Gardaí to ensure vulnerable protected with vetting checks

The number of vetting applications received by an Garda has risen significantly in recent years

 Deputy Commissioner John Twomey and Supt Niall Featherstone, Chief Bureau Officer at the Garda National Vetting Bureau speaking on Tuesday.  Photograph: Gareth Chaney Collins

Deputy Commissioner John Twomey and Supt Niall Featherstone, Chief Bureau Officer at the Garda National Vetting Bureau speaking on Tuesday. Photograph: Gareth Chaney Collins

 

Regular checks are set to be carried out by a special Garda unit on organisations working with children and vulnerable people to ensure all staff are fully vetted and to promote best practice when caring for those in need, An Garda Síochána has said.

Community, voluntary and statutory organisations which do not vet their staff, and are in breach of the National Vetting Bureau Acts 2012 to 2016, risk prosecution, the deputy commissioner for policing and security John Twomey added, ahead of the first ever Garda National Vetting Conference.

The number of vetting applications received by an Garda has risen substantially in recent years, up from 390,000 applications in 2016 to 520,000 in 2018.

A new compliance unit has been established by the Garda National Vetting bureau, which will conduct “regular checks” on organisations to ensure they are compliant with vetting legislation, Mr Twomey said on Tuesday morning.

The new unit was set up last December, led by Superintendent Niall Featherstone, and has already begun conducting inspections. The unit will return to assess organisations again after a month, to monitor progress addressing any identified vetting issues.

“The Act is still relatively new, so we are still conscious of that, there is a bedding in process required,” Mr Featherstone said.

‘First line of defence’

Roles that typically require vetting include teachers, healthcare staff, foster carers, and volunteers with sporting and youth organisations.

However, vetting was only the “first line of defence” for organisations, Mr Twomey said. The vetting process will pick up past criminal prosecutions, including pending cases against an individual.

“It’s the first line, there is an obligation on all organisations to keep children and vulnerable people safe, and vetting is one of the tools with which they do that. For sure it’s the start of the process as opposed to the end of the process,” he said.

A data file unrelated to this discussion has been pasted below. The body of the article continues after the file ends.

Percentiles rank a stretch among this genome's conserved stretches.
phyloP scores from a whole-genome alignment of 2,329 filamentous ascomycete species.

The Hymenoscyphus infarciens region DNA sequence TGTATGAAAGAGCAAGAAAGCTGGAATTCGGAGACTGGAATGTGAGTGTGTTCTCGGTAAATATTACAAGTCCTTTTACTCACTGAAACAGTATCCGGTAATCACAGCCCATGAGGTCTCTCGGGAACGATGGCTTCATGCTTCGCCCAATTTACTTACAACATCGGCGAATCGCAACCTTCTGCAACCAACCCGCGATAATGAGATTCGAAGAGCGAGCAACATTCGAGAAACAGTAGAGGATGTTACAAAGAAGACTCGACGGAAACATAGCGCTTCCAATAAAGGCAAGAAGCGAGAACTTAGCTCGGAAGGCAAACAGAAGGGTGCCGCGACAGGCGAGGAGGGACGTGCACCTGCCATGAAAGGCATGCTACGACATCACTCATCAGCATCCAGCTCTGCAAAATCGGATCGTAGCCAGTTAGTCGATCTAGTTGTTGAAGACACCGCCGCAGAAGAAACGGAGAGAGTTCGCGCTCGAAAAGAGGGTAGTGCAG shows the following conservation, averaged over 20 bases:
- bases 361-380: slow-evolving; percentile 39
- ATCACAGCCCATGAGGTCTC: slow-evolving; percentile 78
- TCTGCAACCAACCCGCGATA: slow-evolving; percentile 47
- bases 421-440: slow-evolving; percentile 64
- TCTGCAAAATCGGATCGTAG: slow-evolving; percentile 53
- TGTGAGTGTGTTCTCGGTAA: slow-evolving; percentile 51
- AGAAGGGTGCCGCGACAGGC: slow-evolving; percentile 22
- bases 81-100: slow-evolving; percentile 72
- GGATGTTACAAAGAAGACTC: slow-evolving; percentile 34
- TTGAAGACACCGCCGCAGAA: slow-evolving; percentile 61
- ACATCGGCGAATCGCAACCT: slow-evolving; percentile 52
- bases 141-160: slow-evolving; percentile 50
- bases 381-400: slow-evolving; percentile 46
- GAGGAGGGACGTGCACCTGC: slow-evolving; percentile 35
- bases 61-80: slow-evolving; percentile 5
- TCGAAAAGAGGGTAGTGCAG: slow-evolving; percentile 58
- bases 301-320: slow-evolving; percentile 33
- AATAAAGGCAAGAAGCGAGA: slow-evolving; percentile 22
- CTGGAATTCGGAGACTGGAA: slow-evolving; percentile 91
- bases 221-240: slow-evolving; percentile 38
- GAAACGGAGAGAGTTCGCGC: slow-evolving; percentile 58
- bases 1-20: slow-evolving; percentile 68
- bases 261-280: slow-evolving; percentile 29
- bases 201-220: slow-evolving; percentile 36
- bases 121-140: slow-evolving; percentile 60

There were no figures on the estimated number of people required to be vetted who were not, Mr Featherstone said.

He said “when this beds down within another two to three years, it’ll be six years since the Act has come in, that probably would be a good time” to carry out research into vetting gaps.

In around 3 per cent of cases, 15,600 in total last year, the Garda vetting unit identified applicants with previous convictions, Mr Featherstone said.

One common criticism of the vetting process is individuals may have to undergo vetting several times, if it is required by multiple organisations they are involved in.

Vetting could not be carried out under a centralised system, as criteria between what type of prior convictions may be acceptable, if any, “differs greatly” across organisations, Mr Featherstone said.

Vetting was also “only a snapshot in time,” and as such an individual would be required to undergo vetting when joining one organisation, even if they had passed the process previously - to catch any convictions picked up in the meantime, he said.

Last year, 85 per cent of applications were processed within five working days on an Garda’s online system, down from previous waiting times of six weeks.

In some cases the process can take longer, as officers have to make further checks into applications, Mr Featherstone said.

“They wouldn’t be turned around as quickly, some cases it could be specified information such as information about an allegation of harm that a person may have done against another person,” he said.

When organisations repeatedly fail to meet standards investigations will take place and prosecutions may be recommended.

“We would all like to work to a situation where such action would not be necessary and today’s conference is in part to help organisations ensure they are meeting the required standard,” Mr Twomey said.

Penalties include fines of up to €10,000, and five years imprisonment, but “that would be very much a last resort”, Mr Twomey said.